DH had separate conversations with his brother and his cousin this break in which they both said the same thing.
Whenever each asked his boss how he was doing, the boss said, you’re doing fine. When asked to elaborate, the boss would say, you do what we ask you to do.
However, at end of the year evaluation, each was told that just doing what was asked isn’t enough to excel. It’s enough to do ok. But to excel each needs to show initiative and to figure out what to do before being asked to do it.
DH’s brother maintains that that’s just not his way, and if his manager were a good manager he’d manage DH’s brother so that DH’s brother would excel without having to show initiative (though he didn’t use the words “initiative”– that’s me not knowing how else to describe it) — he’d be told what to do and he’d do it and he would excel.
DH’s cousin’s situation is a bit more dysfunctional in that he actually gets in trouble for showing initiative and is thus getting severely mixed signals. DH’s cousin’s boss sounds a lot worse than DH’s brother’s boss.
This made me think about education levels and management and what makes a good employee.
DH and I kind of agree with the brother’s boss. We have PhDs. We’re trained to have initiative. We couldn’t do our work without a lot of self-direction. We both supervise people without PhDs for whom we do the vast majority of the direction. And it’s great when we get an employee who shows some initiative because they’re closer to the work and often see things that we don’t and it decreases our mental load (though it’s good when they ask before going off on a wild goose chase). The PhD, in essence, is valuable in the work world because we don’t think there’s anything wrong with being asked to do self-direction and we expect to do it and we know how to do it. Hopefully that translates over for humanities PhDs and other areas where supply outstrips academic demand. That ability to work independently is worth money to industry and government.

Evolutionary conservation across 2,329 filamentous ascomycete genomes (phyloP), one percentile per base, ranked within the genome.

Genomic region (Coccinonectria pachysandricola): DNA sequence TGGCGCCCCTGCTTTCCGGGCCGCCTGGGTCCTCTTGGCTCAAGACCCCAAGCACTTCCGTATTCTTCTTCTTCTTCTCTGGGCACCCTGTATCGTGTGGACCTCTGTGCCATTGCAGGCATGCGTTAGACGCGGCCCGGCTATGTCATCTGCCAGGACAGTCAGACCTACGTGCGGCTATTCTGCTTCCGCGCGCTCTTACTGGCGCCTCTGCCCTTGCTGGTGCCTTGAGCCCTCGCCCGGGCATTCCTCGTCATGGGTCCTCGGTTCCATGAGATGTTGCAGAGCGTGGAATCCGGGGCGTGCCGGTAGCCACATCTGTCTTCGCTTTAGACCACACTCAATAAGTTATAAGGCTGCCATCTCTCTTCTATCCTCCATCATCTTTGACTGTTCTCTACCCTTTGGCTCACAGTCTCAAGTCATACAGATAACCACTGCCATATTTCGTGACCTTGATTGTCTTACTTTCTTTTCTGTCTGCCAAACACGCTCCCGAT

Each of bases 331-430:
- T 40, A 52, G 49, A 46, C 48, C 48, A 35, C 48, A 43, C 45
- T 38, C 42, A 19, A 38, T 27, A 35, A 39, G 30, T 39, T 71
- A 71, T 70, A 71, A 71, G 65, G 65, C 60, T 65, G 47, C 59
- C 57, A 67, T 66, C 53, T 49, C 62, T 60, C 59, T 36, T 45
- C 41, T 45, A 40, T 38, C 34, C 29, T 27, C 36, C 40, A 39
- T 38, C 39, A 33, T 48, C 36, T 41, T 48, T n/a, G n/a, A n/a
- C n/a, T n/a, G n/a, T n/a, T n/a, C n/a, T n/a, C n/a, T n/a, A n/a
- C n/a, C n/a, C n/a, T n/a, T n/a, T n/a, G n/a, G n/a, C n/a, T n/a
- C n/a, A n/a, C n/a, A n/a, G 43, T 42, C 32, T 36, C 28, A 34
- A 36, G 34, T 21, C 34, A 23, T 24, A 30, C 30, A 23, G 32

DH’s brother has an MS (masters of science). DH’s cousin has an AS (that’s the practical version of a 2 year community college degree– associates of science). DH’s brother’s boss is fine. DH’s cousin’s boss is pretty bad. Why should you get education? To make it easier to avoid terrible bosses. And maybe each extra degree really does make you more productive– there’s a lot to be said for independent thinking and independent work skills. Sure, there’s something to be said for being able to be a cog, but right now there’s a lot of people able to be cogs and not as many able to direct the gears on their own. So gear direction is worth something.
So what do you think– should employees show more initiative even if they don’t want to or should good bosses be better micromanagers? (That’s a loaded framing– perhaps you have a way to load it the other direction?) Is higher education worth something? Does it really teach thinking and self-direction?